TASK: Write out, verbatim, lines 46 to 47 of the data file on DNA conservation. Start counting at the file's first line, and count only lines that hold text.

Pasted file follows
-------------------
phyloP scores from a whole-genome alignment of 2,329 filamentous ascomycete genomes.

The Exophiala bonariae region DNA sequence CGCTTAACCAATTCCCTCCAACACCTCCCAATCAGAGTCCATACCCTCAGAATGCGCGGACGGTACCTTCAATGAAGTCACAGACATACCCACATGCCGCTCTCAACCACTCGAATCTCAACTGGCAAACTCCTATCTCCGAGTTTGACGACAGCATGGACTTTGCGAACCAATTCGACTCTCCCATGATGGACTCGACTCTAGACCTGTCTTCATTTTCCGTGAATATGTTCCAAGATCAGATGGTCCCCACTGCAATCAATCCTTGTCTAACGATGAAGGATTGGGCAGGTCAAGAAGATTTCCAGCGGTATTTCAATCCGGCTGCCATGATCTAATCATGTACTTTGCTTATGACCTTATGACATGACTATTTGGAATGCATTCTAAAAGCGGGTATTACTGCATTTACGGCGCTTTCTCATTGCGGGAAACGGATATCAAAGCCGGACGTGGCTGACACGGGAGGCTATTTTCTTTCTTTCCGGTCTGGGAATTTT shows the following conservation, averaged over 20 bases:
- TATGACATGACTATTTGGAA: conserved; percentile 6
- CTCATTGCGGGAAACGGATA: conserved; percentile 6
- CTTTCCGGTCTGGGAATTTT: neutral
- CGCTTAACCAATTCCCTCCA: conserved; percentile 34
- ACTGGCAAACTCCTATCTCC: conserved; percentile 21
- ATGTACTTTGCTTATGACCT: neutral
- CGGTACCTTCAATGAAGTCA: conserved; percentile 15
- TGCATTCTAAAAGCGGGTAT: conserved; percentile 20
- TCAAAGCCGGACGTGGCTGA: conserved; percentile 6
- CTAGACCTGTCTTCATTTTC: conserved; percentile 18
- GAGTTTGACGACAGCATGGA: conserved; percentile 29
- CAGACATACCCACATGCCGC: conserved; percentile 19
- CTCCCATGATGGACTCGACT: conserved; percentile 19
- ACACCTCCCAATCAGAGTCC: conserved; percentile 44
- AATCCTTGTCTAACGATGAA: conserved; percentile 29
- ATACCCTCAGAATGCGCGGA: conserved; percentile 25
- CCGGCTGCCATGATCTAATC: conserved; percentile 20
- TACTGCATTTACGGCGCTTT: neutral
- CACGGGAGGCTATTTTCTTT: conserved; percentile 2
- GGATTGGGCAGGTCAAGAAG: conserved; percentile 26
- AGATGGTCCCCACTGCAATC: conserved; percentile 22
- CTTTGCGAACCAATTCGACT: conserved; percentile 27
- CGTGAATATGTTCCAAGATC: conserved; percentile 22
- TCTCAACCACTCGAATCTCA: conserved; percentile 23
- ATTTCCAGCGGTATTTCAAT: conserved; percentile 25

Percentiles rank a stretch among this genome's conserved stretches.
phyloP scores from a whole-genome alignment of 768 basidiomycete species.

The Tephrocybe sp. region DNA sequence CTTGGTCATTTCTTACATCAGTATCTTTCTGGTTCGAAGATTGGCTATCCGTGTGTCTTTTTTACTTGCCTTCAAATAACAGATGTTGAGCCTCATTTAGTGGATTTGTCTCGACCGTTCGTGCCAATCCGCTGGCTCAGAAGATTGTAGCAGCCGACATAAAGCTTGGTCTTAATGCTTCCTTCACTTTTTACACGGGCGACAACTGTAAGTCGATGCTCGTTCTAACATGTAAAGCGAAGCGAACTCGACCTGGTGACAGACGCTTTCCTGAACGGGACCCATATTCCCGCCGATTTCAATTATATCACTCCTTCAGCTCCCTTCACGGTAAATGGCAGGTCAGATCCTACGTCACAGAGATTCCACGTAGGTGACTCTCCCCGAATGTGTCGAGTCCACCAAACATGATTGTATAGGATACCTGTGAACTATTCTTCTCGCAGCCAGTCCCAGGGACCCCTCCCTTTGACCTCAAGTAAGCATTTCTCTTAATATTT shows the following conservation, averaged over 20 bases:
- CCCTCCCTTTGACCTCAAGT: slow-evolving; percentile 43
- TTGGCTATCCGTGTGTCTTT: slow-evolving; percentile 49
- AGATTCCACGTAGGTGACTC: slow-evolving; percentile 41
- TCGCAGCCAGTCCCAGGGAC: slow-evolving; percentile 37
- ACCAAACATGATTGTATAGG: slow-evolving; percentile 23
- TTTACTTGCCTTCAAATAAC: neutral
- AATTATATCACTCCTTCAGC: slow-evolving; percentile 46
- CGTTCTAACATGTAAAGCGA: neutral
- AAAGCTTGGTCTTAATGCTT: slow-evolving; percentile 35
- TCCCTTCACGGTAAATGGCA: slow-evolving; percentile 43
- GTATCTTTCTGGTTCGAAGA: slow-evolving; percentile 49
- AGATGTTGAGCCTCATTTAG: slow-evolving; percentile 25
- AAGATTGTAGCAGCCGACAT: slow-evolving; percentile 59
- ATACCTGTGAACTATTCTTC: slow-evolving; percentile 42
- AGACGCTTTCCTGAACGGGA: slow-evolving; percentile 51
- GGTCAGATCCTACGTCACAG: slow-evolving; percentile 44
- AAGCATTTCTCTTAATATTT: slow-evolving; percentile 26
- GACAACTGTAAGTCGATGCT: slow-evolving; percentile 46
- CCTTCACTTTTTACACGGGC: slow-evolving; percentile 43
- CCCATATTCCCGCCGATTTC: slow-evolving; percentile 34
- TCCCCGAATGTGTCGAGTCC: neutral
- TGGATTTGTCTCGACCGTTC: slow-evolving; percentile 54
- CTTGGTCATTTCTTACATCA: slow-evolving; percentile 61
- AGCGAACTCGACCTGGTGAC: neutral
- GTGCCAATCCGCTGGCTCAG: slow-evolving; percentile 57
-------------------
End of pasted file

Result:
- GGTCAGATCCTACGTCACAG: slow-evolving; percentile 44
- AAGCATTTCTCTTAATATTT: slow-evolving; percentile 26